II. In our foregoing division, we have ignored the fact that the defendant's competitor is the municipality itself, acting in its proprietary capacity. Does this fact give to the defendant a wider scope of action in the way of competition? It is argued for the defendant that a municipally owned utility plant is a private enterprise, and that it is subject to the same liabilities and limitations as any other public utility. Let this be granted. It operates under precisely the same regulation as does the defendant. Though the town in its governmental capacity could be deemed partial to its own child, yet it can extend no discriminating favors thereto. It can impose no rates which are not applicable to both plants. The municipal plant can threaten the defendant with no competition in rates. It cannot even meet the defendant's cut in rates. It was acquired pursuant to statutory provisions, and by means of special taxation. Its ownership by the municipality is in the nature of a trusteeship. The exercise of governmental functions were requisite, in order to effect its acquisition and its operation. The operation must be under the restrictions of the statute. If the defendant should adopt a rate unreasonably low, and should be willing to lose money by reason thereof, the municipal plant would be powerless to meet such cut. It has no right to lose money. It has no right to depart from the ordinance rate. The ordinance rate is fixed as being reasonably compensatory, and as being necessary to the successful operation of the plant.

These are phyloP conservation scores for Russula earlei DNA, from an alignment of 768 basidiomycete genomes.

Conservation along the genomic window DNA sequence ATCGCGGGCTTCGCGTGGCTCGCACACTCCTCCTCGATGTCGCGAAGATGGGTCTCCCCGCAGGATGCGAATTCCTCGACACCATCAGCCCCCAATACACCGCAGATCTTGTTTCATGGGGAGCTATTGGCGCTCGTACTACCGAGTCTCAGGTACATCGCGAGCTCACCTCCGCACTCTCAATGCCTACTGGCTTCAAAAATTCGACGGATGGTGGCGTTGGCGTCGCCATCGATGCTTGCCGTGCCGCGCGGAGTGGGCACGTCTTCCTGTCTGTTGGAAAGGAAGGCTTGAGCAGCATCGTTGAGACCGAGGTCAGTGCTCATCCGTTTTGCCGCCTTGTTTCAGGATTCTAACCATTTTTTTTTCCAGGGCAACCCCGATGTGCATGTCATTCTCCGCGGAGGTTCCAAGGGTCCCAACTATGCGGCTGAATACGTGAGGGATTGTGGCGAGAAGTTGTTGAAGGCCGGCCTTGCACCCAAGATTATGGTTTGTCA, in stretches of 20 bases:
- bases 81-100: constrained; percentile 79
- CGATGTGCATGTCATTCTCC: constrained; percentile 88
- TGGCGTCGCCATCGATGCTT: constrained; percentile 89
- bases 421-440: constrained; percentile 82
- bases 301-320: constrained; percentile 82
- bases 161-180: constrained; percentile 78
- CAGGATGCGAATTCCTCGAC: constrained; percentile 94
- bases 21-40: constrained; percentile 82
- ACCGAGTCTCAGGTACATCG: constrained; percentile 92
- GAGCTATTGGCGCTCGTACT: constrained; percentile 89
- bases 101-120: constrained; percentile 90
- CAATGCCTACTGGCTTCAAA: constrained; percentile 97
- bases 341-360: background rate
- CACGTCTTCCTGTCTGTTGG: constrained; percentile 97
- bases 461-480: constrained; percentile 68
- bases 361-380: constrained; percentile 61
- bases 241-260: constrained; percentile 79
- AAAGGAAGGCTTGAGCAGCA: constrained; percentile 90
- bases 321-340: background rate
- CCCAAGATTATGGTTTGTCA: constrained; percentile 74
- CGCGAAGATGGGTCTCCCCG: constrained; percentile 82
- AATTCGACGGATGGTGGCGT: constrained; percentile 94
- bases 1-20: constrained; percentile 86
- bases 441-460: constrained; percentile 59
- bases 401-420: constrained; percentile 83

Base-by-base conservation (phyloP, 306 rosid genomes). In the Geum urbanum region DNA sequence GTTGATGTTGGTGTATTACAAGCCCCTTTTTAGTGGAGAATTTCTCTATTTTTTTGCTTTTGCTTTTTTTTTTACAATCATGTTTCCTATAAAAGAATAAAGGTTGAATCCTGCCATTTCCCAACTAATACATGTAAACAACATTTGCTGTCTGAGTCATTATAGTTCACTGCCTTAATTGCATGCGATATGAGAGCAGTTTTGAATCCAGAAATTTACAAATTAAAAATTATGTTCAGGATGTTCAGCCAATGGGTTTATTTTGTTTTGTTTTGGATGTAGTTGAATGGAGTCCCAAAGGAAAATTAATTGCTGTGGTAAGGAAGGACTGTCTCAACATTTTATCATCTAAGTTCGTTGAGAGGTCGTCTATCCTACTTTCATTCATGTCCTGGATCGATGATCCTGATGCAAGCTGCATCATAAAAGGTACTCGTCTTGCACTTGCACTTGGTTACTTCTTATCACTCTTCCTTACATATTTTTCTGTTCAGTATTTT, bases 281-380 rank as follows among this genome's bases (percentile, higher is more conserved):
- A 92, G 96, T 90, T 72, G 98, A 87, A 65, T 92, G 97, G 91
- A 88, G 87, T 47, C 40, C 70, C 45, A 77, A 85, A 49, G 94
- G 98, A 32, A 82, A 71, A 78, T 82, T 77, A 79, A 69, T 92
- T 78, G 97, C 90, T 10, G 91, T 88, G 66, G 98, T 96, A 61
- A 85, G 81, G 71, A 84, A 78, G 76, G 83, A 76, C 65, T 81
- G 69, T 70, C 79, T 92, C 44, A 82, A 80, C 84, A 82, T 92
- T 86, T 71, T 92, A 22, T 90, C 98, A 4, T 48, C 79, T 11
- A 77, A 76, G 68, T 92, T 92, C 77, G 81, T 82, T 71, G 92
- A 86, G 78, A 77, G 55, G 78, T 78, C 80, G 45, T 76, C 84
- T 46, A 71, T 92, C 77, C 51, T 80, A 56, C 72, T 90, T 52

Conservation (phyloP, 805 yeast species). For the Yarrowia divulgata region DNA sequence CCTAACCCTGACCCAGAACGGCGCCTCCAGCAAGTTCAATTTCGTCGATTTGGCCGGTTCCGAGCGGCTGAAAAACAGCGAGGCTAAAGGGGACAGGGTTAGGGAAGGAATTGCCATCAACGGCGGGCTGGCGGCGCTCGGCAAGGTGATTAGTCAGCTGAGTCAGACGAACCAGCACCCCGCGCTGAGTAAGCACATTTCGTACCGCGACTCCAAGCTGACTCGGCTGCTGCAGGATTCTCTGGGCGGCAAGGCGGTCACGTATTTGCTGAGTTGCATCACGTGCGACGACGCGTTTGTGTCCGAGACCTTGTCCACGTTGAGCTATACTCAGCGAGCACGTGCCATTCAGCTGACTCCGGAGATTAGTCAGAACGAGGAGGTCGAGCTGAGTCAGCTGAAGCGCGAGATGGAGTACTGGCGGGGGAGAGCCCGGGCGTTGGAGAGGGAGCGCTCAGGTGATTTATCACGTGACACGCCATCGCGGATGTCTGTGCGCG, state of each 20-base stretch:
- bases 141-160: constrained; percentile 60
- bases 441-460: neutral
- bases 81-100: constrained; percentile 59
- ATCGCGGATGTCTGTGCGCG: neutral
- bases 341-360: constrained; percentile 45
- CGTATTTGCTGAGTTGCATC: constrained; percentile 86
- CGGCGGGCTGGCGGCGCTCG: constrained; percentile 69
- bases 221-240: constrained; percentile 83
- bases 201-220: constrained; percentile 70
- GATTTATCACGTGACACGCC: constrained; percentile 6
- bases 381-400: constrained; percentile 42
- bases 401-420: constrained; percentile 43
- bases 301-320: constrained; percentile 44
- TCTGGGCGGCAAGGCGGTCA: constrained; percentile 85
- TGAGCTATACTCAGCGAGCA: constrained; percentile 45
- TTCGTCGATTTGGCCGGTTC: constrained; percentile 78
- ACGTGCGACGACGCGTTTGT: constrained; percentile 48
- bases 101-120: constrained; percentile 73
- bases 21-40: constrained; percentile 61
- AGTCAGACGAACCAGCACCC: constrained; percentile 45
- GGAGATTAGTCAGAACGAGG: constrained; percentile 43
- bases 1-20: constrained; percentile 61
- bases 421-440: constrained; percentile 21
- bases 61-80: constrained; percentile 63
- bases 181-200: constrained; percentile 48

It appears from the record that this plant was established in 1925; that the franchise now owned by this defendant was then owned by its predecessor; that such franchise holder had been able to maintain rates, for a brief time, as high as 26 cents; that, at the time of putting in operation the municipal plant, the rate in effect was 16 cents. The defendant thereupon published a rate of 15 cents. This was later adopted as an ordinance rate; whereupon the defendant published a rate of 14 cents. In like manner, a 14-cent rate was adopted by ordinance, and the defendant published a rate of 13 cents. Ordinance No. 172 was then passed, and the rate of 13 cents was therein adopted, only to be followed by the publication of a rate of 12 cents by the defendant. It should be said for the defendant, however, that it covers a large territory in northern Iowa, and furnishes services to more than 100 towns; that it classifies them according to population, and fixes a uniform rate for each class; that the town of Mapleton properly belongs in the class to which the defendant extends a rate of 12 cents. The defendant argues, therefore, that it is guilty of no discrimination, and that it is simply extending to its Mapleton customers the same rate as it extends to all other customers in the same class. If the issue here were whether the defendant intends, at all events, to maintain a rate one cent below that of the municipal plant, the fact that it extended the same rate to other towns would be worthy of consideration. The fact remains, regardless of the ultimate intent of the defendant, that its maintenance of the reduced rate will force the other plant to adopt it, or to close its doors. Moreover, the defendant frankly argues that the purpose of the lower rate is to induce additional customers. In the light of the evidence and of the argument, the fair inference is that the defendant intends to meet the ordinance rate, whether the present one or a lower one, with a competitive rate one cent lower. If this can lawfully be done, then a municipally owned plant must always be at the mercy of the owner of a privately owned plant, when such owner chooses to inaugurate a rate war and to take a loss therefrom. The exercise or existence of such a power is antagonistic to the whole scheme of public service by utility companies, and is inconsistent with the principle of rate regulation.